With a lighter touch than we have brought to them, Michael Barone touches on many of the themes that have preoccupied John, Paul and me here over the past month: “Stuck in the ’70s.” Barone characterizes the seventies as a “slum of a decade, which gave us the worst popular music, the ugliest hairstyles and clothes, and the most disastrous public policies of the 20th century.” Here’s Barone’s quick tour of “The Way We Were” (number 1, 1974) :
The decade in which a Republican president imposed wage and price controls, the decade when we managed to have inflation and recession — stagflation — at the same time. The decade when crime and welfare dependency zoomed upward. A decade when Americans saw our diplomats seized — an act of war — and no effective force used to free them. A decade when a president was forced to resign in disgrace and when America lost its first war.
In the 1970s, when Americans seemed to accept defeat in Vietnam and detente with China and the Soviet Union, many of us thought there was no greater threat to our rights than our own government. That was wrong then, and Sept. 11 convinced most Americans that it is wrong now. But many people in the mainstream media and many Democratic politicians seem stuck in the ’70s.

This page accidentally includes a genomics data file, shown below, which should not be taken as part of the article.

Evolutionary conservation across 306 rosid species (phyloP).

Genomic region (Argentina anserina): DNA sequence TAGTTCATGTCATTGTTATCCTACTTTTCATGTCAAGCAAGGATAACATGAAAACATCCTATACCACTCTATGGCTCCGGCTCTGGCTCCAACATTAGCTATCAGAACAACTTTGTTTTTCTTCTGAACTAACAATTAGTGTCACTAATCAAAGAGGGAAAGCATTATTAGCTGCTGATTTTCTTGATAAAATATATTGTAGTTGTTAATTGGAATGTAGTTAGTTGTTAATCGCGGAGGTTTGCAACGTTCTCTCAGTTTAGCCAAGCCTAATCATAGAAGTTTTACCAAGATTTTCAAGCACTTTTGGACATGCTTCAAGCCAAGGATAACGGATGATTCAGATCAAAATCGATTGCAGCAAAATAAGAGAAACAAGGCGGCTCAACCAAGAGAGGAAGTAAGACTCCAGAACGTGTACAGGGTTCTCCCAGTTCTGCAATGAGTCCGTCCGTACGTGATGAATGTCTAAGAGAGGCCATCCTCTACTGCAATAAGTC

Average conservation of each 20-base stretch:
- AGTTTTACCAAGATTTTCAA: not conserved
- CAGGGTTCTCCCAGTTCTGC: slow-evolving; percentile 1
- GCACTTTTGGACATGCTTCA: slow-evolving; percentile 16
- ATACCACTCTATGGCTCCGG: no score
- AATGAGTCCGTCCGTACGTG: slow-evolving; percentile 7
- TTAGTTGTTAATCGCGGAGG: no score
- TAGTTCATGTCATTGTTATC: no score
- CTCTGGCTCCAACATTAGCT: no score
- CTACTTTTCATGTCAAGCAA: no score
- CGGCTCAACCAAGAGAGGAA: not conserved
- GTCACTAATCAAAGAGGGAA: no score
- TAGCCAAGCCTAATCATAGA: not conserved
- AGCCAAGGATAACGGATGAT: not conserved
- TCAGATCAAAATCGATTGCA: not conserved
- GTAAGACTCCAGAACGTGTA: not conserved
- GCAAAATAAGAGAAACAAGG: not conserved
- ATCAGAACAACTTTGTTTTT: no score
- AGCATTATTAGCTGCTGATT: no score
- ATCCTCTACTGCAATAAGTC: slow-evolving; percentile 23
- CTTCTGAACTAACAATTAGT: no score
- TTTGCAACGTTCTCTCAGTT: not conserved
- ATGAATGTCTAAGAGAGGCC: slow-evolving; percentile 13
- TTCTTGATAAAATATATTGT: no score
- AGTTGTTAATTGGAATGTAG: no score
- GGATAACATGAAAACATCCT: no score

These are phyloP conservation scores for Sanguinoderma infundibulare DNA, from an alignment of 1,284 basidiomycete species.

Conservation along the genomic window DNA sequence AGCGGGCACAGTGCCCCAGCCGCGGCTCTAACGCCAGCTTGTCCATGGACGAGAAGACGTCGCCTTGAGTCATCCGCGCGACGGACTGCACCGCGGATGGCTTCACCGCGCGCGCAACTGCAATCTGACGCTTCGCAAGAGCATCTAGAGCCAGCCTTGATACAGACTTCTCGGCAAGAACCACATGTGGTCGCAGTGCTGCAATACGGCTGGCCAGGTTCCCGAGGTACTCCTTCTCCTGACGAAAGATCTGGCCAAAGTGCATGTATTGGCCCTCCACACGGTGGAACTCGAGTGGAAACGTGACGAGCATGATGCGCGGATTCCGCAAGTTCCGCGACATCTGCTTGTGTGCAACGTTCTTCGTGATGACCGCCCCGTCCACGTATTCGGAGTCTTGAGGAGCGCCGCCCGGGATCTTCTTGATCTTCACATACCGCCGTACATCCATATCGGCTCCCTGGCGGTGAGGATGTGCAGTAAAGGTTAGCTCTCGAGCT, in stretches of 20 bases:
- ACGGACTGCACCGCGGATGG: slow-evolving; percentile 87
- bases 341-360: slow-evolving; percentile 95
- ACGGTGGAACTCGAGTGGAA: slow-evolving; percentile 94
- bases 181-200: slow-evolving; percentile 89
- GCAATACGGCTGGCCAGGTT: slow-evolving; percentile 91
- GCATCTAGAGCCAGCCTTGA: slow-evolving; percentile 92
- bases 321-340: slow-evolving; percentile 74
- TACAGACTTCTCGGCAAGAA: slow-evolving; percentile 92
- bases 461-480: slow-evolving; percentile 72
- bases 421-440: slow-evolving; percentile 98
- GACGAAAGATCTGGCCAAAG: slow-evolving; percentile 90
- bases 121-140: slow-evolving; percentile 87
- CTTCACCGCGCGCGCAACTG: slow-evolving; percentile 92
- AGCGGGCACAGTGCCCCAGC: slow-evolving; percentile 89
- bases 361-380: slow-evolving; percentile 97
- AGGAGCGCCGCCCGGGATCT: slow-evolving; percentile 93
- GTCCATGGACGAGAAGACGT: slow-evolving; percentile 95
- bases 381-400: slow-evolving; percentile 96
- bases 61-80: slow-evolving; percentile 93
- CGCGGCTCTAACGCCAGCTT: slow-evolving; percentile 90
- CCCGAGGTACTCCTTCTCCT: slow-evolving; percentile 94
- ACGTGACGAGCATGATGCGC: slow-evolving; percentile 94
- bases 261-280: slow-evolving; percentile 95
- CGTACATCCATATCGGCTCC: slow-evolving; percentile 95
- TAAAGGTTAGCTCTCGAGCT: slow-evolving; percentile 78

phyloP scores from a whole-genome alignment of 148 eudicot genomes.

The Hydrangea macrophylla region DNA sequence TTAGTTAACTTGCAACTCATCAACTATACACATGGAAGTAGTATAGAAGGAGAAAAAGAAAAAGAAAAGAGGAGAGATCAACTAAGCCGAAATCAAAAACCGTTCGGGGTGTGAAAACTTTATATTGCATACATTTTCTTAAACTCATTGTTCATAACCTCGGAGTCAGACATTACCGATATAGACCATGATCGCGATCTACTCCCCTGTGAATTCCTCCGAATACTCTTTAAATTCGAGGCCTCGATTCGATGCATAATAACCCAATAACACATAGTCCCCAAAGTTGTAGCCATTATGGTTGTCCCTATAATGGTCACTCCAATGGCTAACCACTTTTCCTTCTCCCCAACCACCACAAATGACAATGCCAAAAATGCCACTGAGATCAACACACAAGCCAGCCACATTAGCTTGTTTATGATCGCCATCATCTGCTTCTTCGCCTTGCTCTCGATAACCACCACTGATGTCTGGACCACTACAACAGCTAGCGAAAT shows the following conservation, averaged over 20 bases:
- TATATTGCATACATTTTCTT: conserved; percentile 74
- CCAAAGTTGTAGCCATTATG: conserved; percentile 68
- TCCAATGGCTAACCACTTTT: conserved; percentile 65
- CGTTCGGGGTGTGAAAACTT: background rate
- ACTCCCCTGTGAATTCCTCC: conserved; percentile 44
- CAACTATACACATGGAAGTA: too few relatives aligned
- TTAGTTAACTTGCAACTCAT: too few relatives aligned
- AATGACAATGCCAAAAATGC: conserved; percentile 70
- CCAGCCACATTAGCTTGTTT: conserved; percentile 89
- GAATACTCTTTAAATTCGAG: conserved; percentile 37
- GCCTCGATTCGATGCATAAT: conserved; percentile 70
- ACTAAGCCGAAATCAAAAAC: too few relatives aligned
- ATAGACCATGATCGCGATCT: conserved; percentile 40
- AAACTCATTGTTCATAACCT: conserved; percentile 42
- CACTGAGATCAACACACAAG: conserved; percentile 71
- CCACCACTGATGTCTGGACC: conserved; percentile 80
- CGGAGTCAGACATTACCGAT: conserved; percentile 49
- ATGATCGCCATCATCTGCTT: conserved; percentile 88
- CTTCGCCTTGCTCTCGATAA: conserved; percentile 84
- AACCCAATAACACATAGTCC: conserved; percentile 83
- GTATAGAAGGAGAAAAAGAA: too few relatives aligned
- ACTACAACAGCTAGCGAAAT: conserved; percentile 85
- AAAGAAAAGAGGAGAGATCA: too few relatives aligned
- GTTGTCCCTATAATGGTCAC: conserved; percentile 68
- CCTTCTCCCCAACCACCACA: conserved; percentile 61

Barone finds the New York Times retailing of the NSA surveillance story a failed rerun of the FBI scandals exposed in the seventies (“no serious person doubts that the president can order surveillance of enemy communications in time of war”) and the attack on Judge Alito a tired rerun of the attacks first tried out on Judge Haynsworth (“we have the absurd spectacle of Sen. John Kerry calling for a filibuster against Judge Samuel Alito from the World Economic Forum in Davos, Switzerland”). Here’s his conclusion:
We can learn from history, and each decade has something to teach us. But we can’t repeat history, because so many things change. Not many Americans, if they could vote for a decade to go back to, would vote for the 1970s. But for many in the mainstream press and for many Democratic politicians, it’s always sometime between 1970 and 1980, and they’re forever young.
The public isn’t buying it. Enough with the bellbottom pants and the disco music, most Americans seem to be saying.
In a powerful column for the Wall Street Journal, Debra Burlingame recalls recent history to outline the threat raised by the crowd stuck in the seventies: “Our right to security.”